Paralympic Nordic Skiers Carry On Despite Pandemic-Related Challenges
by Alex Abrams
Ruslan Reiter competes in cross-country skiing. (Photo: Mark Reis)
Members of the U.S. Paralympics Nordic Skiing national team are racing again, but they’re avoiding hotel rooms and many of the things they’re accustomed to doing before a competition.
They’re not eating dinner as a team or flying every two weeks to another city to compete. All of their races this winter, with the exception of the world cup in Slovenia, were within driving distance, and even then there is a limit on how many athletes can ride in the same car.
They’re also having their groceries delivered.
This is what it takes for the top American Para Nordic skiers to safely race during the coronavirus pandemic. They’re tested regularly for COVID-19, and they’re required to wear face masks when they’re not skiing.
“We knew that we wanted to have competitive opportunities for our athletes this winter, and we’re lucky,” said Eileen Carey, director of U.S. Paralympics Nordic Skiing. “If you just Google cross-country skiing right now, it’s kind of turned into this perfect pandemic activity because it’s naturally socially distanced and it’s outside.”
Officials with U.S. Paralympics Nordic Skiing started thinking of ways to host races on their own once it became apparent that there wouldn’t be a typical world cup season because of the pandemic.
Carey said officials had conversations early on with athletes to find out what they felt comfortable with when it came to training and competing against each other this winter in Montana and Utah.
Carey said the organizationwanted to ensure that races could be held in a way that kept athletes, race officials and the community at large safe. Athletes were free to not participate if they didn’t feel comfortable for any reason.
“We didn’t have anybody on our national team who made that decision (to opt out),” said Carey, who has been overseeing most of the races this winter. “But we’ve been really clear from every step along the way that this is a personal decision and we are fully supportive of whatever decision any athlete makes.”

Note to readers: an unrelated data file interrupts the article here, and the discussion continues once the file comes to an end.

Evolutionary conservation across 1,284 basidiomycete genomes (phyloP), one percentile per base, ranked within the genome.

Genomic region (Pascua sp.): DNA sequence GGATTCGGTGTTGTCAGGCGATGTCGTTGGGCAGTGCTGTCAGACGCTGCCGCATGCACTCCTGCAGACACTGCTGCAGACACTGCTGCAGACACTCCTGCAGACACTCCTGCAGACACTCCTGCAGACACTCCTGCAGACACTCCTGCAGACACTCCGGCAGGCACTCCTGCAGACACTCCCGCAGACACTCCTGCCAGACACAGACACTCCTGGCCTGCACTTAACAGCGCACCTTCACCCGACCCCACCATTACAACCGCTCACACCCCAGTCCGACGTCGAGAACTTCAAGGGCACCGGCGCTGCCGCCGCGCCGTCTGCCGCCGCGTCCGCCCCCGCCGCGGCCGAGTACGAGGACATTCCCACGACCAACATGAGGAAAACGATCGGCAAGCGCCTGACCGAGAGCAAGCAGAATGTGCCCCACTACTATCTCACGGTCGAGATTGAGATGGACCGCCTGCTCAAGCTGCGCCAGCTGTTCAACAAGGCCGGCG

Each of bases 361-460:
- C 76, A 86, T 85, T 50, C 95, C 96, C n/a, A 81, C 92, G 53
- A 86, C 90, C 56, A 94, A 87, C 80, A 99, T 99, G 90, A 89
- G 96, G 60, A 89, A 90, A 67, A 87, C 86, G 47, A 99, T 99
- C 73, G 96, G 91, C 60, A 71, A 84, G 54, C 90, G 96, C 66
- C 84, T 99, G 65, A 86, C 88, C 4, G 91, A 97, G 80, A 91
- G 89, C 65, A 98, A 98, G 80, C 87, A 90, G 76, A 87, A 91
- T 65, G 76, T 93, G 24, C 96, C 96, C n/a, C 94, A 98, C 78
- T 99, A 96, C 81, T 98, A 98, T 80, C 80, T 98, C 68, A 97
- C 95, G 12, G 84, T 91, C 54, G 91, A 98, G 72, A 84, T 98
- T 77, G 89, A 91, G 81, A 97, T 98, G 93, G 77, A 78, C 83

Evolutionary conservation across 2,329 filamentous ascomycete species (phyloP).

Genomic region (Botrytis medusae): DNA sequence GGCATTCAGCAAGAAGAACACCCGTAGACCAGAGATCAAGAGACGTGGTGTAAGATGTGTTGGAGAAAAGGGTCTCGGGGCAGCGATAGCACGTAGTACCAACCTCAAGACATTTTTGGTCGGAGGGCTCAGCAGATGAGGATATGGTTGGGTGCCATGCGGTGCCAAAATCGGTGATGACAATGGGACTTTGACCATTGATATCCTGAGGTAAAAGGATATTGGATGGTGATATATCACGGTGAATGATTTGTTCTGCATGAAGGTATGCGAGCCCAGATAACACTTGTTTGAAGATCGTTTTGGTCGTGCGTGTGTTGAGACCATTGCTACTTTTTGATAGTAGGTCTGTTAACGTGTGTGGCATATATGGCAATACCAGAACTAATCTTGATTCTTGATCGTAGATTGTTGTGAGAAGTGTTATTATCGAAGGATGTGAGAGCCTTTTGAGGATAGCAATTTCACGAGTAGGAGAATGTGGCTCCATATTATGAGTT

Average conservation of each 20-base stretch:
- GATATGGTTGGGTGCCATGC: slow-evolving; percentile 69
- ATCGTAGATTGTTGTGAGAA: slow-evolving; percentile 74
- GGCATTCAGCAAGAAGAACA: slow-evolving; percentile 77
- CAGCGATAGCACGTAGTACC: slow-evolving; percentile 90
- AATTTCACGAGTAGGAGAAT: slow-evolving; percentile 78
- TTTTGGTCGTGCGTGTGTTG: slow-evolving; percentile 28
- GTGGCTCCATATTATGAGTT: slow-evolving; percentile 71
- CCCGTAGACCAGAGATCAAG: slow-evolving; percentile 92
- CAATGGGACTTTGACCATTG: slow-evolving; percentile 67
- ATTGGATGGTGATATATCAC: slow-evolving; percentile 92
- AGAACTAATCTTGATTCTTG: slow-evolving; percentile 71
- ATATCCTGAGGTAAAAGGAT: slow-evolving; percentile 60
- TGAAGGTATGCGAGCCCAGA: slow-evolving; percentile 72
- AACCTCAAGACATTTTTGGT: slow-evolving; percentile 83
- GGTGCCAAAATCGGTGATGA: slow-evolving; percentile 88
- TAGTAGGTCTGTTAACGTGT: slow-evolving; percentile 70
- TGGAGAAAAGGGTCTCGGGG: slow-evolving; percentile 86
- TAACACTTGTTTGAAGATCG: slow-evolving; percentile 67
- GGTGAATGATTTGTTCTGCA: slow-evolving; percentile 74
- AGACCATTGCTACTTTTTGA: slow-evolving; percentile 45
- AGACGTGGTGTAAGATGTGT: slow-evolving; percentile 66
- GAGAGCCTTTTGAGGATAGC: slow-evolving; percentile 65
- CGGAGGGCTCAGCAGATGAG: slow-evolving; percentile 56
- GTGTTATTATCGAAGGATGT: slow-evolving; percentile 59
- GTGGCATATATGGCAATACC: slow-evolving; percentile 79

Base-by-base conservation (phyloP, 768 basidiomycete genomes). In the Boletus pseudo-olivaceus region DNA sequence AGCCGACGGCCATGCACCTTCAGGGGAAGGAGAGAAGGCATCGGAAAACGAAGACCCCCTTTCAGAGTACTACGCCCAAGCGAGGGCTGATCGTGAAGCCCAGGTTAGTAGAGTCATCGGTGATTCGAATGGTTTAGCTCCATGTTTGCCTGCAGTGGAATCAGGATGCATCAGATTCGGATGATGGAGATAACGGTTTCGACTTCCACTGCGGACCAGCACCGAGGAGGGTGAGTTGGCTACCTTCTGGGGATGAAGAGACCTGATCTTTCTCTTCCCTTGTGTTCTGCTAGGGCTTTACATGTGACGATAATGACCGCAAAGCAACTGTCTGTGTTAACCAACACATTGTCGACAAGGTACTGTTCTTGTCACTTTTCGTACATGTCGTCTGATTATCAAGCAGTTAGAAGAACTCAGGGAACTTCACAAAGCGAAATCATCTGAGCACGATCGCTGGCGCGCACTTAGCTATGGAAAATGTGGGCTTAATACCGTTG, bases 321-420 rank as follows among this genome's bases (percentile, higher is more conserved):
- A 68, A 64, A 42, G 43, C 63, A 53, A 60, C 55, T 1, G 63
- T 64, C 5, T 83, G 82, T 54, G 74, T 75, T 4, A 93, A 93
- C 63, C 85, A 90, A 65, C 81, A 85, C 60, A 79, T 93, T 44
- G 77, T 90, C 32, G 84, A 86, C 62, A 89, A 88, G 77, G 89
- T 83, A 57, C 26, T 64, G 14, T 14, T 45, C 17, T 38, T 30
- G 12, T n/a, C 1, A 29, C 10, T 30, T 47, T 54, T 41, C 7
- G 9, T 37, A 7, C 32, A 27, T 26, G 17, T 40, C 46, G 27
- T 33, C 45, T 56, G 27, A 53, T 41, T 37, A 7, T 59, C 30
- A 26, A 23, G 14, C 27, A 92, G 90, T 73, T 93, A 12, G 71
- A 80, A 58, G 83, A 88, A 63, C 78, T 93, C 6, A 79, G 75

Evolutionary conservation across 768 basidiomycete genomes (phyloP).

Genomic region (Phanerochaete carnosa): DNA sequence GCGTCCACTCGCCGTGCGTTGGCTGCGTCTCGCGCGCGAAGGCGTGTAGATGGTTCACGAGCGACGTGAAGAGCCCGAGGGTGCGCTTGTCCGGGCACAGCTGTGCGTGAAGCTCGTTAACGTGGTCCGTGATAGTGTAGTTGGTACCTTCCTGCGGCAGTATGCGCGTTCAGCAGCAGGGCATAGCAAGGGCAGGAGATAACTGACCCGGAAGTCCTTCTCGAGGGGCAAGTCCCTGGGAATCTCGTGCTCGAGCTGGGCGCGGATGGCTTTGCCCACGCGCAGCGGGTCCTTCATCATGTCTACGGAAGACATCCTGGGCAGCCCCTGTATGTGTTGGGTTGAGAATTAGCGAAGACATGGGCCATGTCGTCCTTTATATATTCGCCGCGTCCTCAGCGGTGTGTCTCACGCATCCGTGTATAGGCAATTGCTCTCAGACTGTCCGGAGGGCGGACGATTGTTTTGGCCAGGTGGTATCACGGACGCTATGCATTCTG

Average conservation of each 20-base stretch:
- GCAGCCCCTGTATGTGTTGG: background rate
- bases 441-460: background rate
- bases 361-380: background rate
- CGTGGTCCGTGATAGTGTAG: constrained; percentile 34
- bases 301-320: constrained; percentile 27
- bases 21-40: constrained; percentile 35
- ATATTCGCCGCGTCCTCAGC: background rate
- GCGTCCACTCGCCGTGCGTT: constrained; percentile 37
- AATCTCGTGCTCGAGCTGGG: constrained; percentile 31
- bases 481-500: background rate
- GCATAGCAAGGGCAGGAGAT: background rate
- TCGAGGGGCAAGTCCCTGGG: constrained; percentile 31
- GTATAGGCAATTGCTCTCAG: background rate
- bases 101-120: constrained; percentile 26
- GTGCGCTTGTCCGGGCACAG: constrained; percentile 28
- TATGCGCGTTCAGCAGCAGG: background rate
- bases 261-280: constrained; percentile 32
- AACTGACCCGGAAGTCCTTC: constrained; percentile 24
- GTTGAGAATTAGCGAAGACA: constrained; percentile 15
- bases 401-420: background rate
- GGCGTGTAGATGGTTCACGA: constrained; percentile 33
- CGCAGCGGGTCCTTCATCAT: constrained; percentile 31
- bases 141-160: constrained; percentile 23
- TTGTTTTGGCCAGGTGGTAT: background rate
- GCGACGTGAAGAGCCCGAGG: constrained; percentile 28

Since the national team was training this winter in Bozeman, Montana, officials decided to start hosting small races there in mid-December. The field usually consisted of only 15 skiers.
To help prevent a possible spread of coronavirus, athletes stayed in houses instead of hotels — with only three athletes per house. Therewere also no indoor training sessions, such as strength training in a gym.
“One of the reasons why it’s kind of nice to be able to host competitions here is that we get to set the tone and get really strict with COVID protocols,” Carey said this winter. “They’re not wearing masks while they’re racing for the most part, but they’ll wear masks pretty much anywhere else.
“Anytime their skis aren’t moving, they’ll wear masks.”
Carey said races are planned through the end of March, when some athletes who compete in other sports will stop skiing and resume their training for this summer’s Paralympics.
Those athletes who decide to keep training in Para Nordic skiing will continue on to the U.S. biathlon national championships in West Yellowstone, Montana, from March 24-28.
“We tried to design our season around the comfort level of our athletes in addition to … best practices for COVID protocols for teams,” Carey said.
While races aren’t expected to have fields larger than around 35 athletes, they will have an international feel to them — which makes the planning for them slightly more complicated.
Carey said she invited the national teams from Brazil and England to train and race with the U.S. team in Montana and Utah this winter. Both teams accepted her invitation. Members of the different teams weren’t allowed to socialize with each other for safety reasons. Carey noted that all of the athletes have been complying with the coronavirus protocols.
“I’ve been very grateful for that as well, especially since given the nature of Paralympic sports, we do have athletes who are inherently at higher risk of developing complications if they were to get COVID-19,” Carey said.
“So it’s something that we take really seriously, and we’re lucky that our athletes and the Brazilians and the British and everybody that we have really been in contact with has also been really smart about those protocols.”
While the modified race schedule is different than a typical world cup season, Carey said athletes still benefit from getting on snow and competing. They continued to train and get the mental benefits that comes with putting on a race bib and going through their pre-race routines.
“There are a lot of things you can do in training, but you can’t mimic a race environment without a race, and we’re making compromising,” Carey said. “We don’t have large fields. We’re not dealing with jetlag.
“There are a lot of things that we typically deal with that we’re not, so it’s certainly not a perfect system. But it’s sort of what we’ve come to as the best way we can manage a season.”